Makes 6-8 burgers, depending on how big you like them
770 grams cleaned crimini mushrooms
2 large eggs (108 grams)
50 grams soy sauce
7.5 grams salt
25 grams powdered egg whites
250 grams rolled oats
Put the mushrooms into a food processor and pulse the machine until the mushrooms are finely minced. Add the eggs, soy sauce and salt and puree the mixture for 30 seconds. Turn the machine off and add the powdered egg whites. Puree for 10 seconds, until the egg whites are absorbed into the mushroom base. Add the oatmeal and puree into the base for 10 seconds, until smooth.
Pour the mixture into a large vacuum bag and seal. Roll the filling out in the bag, edge to edge so that the filling is of a uniform thickness. Cook in a CVap or immersion circulator set at 90°C for 2 hours.
After cooking cool the mixture in an ice bath. Open the bag, cut the mushroom base into patties and sear or grill for burgers.
We constantly create. And tinker. These rolls are the result of our many failures. They provided the foundation for the delicious results. These are the best and most delicious rolls we have made so far. The crumb is soft and tender, but holds together well when saturated with the juices from a sandwich. The combination of cooked potatoes, bacon fat and buttermilk creates a harmonious blend, giving the rolls a slightly sweet, faintly meaty, savory flavor, that stands out when eaten on its own and blends nicely with a filling. We designed them for burgers, breakfast sandwiches, and the Chicken and the Egg.
Bacon Fat Potato Rolls
337.5 grams water
300 grams peeled and sliced potatoes
100 grams bacon fat
18 grams salt
975 grams flour
37.5 grams sugar
6 grams yeast
275 grams buttermilk
15 grams water
Put the water, potatoes, bacon fat, and 1.5 grams of salt into a medium pot on medium heat. Cook the potatoes until they are tender, about 30 minutes.
Remove the pot from the heat and let the potatoes cool in the liquid to room temperature.
Put the remaining salt, flour, sugar and yeast into the bowl of a standing mixer fitted with the dough hook. Turn the mixer on to blend the dry ingredients. Turn off the mixer.
Put the cooked potatoes with their liquid and the buttermilk in a blender and turn it on low. Increase the speed to high and puree for 5 seconds until the mixture is smooth.
Turn the mixer on low and pour the pureed potato mixture into the flour. Increase the speed to medium and knead until a moist dough forms, about 5 minutes. Cover the dough and let it rise for 2 hours at room temperature.
Knock the dough down and then turn it out onto a heavily floured counter top. Portion the dough into 100 gram pieces and shape into rolls Spray sixteen 4-inch flan rings with pan release and arrange them on 3 sheet pans lined with parchment paper. Cover the rolls with plastic wrap and a dish towel. Let the dough rise for another 45 minutes to an hour.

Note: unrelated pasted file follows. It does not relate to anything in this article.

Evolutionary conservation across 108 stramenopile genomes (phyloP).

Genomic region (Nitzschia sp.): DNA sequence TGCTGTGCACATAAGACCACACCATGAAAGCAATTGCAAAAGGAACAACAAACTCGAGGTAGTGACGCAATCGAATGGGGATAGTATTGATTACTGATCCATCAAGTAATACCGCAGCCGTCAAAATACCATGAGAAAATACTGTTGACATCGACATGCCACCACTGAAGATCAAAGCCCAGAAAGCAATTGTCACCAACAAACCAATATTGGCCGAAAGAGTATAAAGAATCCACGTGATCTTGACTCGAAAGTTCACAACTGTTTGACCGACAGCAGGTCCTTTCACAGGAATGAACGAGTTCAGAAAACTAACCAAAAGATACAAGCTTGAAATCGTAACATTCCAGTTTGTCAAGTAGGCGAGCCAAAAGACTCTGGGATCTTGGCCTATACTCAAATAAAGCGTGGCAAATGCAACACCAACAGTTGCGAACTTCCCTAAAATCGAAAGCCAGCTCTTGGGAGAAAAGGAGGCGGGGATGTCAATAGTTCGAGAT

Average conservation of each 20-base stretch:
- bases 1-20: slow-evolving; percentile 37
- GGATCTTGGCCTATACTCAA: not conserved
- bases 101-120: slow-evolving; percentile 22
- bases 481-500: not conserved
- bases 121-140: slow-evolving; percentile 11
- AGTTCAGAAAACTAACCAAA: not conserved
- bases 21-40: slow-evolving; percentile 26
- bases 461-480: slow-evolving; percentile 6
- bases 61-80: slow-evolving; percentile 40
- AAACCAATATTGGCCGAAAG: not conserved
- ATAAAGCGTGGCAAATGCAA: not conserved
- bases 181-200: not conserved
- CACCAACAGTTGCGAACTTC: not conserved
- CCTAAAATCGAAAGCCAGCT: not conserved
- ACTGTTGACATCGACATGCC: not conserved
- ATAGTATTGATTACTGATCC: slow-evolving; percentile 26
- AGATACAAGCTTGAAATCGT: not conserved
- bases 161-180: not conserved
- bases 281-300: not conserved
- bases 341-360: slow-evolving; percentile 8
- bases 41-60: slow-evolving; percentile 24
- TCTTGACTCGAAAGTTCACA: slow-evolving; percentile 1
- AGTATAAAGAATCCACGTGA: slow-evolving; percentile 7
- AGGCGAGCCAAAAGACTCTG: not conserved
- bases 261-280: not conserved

Brush the rolls with an egg wash made with 1 whole egg and 15 grams of water. Bake for 20 minutes at 450°F, rotating half way through. If baking a loaf bake for 45 minutes, turning the heat down to 400°F after the first 15 minutes. Cool completely before serving.
June 13, 2008
Adam Aschner is a former client and friend. When he contacted us to let us know that he was designing a newer, better Chef Spoon we thought it was a brilliant idea. He sent us a few of the early prototypes to play with and they quickly became our go-to spoons in the kitchen. They have a nice feel our hands. Their weight and shape making them feel well balanced and easy to maneuver. The almost pointed ends make it easier to direct the flow of the contents of the spoon and nicely sized bowl allows us to either baste or portion easily.
In addition to being a chef, Adam is also and artist. He has designed the spoons so that each handle has a small window with a picture. This means you can personalize your spoons using one of his many designs or by sending him your logo or personal design to put into place. He surprised us with an Ideas in Food spoon, imagine how good your logo would look here. You could give them to your staff as gifts, sell them in your restaurant, or gift them to frequent diners so they'll think of you whenever they're cooking at home. Adam is Kickstarting his spoons so please go check out the campaign. The spoons are reasonably priced, essential kitchen tools that you can customize to your taste. What's not to love about that?
We were at the first farmers market of the season in Concord. We were captivated by Joan's Famous Composting Worms. Amaya was taken in by the pink sign with the words Dig In. She could watch the worms dig and squirm in the soil. We were drawn in by her interest. We did some research on worm composting in years past. Then we let the idea get buried by other distractions. Hopefully we can dig in this year and make it happen for Amaya, us, and the worms. I'm sure we'd have plenty of good eats for them to devour.
May 16, 2009
Steve Stallard is a good friend of ours. We've bonded over our love of good food made possible by enhancing impeccable ingredients. Just yesterday he gifted us with these two bottles of his newest creations.